What we all like in life, I think, is the challenge of making something... that is not easy to do.
People always say to me, 'You have such a clearly defined sense of style,' and when I hear it, I get crazed, because what I hear - and I know they mean it as a compliment - is that I have such a narrow vision that I can't get out of it.
When Fred Astaire danced, everything in this world was perfect.
Jean-Luc Godard said that cinema is the truth 24 frames a second. I think cinema is lies 24 frames a second.
You know, sound was still a fairly new thing when I came into movies. And the reason musicals happened is because of sound. They could put music in the picture! That's how it all began.
There's no more film. Film is gone. We photograph digitally and electronically. We don't really use film the same way anymore - it's disappearing little by little. Things change. We have to change with them. There's no point in liking or not liking it. It is what it is.
I can still dance a little, yes, but I like singing better. It's more fun.
What we think about Paris is a part of how we feel about it. Our idea of Paris is our idea and we don't know that that's not necessarily the way it really is. It feels so real.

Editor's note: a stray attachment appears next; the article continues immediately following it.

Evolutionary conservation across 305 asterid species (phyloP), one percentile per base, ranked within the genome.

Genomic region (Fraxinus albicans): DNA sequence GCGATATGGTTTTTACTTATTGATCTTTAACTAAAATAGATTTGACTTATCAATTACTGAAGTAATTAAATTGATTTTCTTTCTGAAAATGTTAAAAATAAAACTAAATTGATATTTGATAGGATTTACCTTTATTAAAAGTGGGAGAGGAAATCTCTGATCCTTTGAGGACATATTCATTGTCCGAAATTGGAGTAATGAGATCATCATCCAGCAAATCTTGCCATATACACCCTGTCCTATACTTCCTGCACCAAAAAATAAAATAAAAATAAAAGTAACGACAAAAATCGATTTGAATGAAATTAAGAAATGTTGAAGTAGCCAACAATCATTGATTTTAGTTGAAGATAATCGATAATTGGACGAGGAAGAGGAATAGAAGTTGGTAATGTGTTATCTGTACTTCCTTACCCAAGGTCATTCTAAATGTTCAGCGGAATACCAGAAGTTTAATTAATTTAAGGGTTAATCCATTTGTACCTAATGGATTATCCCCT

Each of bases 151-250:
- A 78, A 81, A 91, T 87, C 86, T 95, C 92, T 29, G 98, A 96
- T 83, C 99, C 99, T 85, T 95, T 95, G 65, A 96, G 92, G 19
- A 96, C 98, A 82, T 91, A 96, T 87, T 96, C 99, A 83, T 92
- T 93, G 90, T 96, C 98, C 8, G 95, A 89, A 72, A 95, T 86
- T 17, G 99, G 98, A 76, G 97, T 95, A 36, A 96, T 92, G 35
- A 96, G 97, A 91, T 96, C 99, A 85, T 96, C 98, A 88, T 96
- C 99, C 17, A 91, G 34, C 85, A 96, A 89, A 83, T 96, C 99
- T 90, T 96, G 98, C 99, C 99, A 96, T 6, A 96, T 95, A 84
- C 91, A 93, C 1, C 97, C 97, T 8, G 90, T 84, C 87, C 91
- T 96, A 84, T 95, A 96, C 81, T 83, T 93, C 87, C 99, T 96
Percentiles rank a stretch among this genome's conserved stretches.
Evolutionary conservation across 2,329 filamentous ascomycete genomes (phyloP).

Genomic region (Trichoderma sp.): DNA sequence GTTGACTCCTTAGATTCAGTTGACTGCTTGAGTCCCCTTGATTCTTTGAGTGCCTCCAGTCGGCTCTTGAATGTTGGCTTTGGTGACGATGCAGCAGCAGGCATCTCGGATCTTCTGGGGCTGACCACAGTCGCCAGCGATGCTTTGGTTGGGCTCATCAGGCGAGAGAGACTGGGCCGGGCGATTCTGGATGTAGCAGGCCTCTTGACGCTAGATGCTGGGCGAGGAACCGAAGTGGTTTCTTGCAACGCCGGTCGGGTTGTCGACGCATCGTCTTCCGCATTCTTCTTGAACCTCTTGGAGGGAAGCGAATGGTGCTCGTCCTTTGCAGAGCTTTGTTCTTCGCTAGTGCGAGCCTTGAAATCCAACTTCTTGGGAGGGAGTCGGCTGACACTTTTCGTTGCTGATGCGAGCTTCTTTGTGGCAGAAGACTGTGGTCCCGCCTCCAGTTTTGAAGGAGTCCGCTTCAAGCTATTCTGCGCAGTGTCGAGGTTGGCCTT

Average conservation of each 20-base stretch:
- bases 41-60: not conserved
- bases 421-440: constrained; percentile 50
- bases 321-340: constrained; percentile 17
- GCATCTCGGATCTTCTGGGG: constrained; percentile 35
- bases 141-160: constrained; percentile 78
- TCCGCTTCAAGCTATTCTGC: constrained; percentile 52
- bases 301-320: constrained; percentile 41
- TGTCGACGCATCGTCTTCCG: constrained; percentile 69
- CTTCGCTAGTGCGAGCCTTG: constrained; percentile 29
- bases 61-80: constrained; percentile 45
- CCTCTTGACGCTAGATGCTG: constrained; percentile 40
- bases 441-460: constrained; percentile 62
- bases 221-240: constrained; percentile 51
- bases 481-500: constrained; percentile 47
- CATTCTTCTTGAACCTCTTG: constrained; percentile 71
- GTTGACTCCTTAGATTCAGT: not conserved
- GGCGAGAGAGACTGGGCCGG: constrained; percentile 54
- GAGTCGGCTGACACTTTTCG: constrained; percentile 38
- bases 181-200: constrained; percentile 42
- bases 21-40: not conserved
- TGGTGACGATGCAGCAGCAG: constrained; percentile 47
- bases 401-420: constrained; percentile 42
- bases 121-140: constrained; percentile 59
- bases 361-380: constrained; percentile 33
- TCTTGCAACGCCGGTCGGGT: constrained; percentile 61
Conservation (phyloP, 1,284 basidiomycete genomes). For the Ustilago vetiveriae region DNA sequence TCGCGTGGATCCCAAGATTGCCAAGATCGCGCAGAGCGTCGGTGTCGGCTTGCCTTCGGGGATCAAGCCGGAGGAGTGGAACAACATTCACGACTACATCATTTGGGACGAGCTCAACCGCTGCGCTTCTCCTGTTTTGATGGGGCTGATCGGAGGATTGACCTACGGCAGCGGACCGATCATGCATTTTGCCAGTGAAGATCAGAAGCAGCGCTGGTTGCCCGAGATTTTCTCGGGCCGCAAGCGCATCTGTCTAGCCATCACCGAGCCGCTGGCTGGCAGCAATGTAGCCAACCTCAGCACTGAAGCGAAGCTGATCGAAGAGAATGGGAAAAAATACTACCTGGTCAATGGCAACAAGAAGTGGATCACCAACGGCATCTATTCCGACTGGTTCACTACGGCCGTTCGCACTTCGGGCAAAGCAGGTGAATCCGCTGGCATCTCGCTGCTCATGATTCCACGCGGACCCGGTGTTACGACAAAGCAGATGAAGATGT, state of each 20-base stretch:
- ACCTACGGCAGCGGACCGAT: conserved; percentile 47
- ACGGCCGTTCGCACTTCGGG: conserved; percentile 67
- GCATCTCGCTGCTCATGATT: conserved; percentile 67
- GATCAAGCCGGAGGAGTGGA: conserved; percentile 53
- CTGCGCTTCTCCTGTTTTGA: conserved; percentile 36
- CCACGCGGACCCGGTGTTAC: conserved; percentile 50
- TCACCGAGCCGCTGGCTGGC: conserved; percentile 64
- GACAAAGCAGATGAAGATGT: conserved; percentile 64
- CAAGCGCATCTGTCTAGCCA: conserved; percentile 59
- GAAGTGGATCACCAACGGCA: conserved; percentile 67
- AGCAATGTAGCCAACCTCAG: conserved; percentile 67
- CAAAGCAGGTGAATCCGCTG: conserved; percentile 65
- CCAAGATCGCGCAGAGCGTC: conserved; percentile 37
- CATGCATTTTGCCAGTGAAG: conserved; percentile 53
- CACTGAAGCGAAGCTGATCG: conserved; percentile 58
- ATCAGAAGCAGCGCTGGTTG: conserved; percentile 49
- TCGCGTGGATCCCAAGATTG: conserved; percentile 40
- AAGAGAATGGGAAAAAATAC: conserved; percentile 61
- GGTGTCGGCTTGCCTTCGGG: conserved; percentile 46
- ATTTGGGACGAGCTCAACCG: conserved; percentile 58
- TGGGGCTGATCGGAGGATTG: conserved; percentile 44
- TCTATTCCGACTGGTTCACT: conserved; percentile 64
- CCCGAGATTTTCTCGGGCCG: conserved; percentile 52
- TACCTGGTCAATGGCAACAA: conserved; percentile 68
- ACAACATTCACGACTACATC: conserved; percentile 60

What I got, unconsciously, from admiring Fred Astaire was that he didn't want what he was doing to look difficult. What was difficult, in my opinion, was making it look so genuine, so effortless. I equally have tried to remain unseen on the screen.
There was never any point in my life when I wasn't called Mr. Donen. I'm told my first words were, 'Call me Mr. Donen.' But I suspect that's apocryphal. My mother, Mrs. Donen, tended to exaggerate.
It was very hard to make 'Funny Face' in Paris because making movies is difficult and making a movie in a city that was glorious, that was unique and surprising, to get it, to put it on film you have to make choices and reject a lot of things so you're always wondering: "am I doing it right?"
I think of myself as a meat-and-potatoes kind of director.
You see, it took me so long, it was such a struggle, to move myself out of musicals - because I had had a success, nobody wanted to allow me to direct a non-musical picture. It was so hard. And the only way I could get it going was to become a producer myself.
The funniest thing is not who influenced me positively, but who influenced me negatively. I had such an aversion to what Busby Berkeley did; in my early formative years, I thought it was terrible. Now, I think it's wonderful. But then, I wanted to do anything but what Busby Berkeley did.
I started dancing when I saw Fred Astaire in 'Flying Down to Rio,' at approximately nine years old. Fred Astaire influenced me, more than anything, to be in 'show business.
My childhood wasn't very happy. It's a long, grim story about being a Jew in a small southern town.
I don't have too many friends. I have only a few people who I really love.
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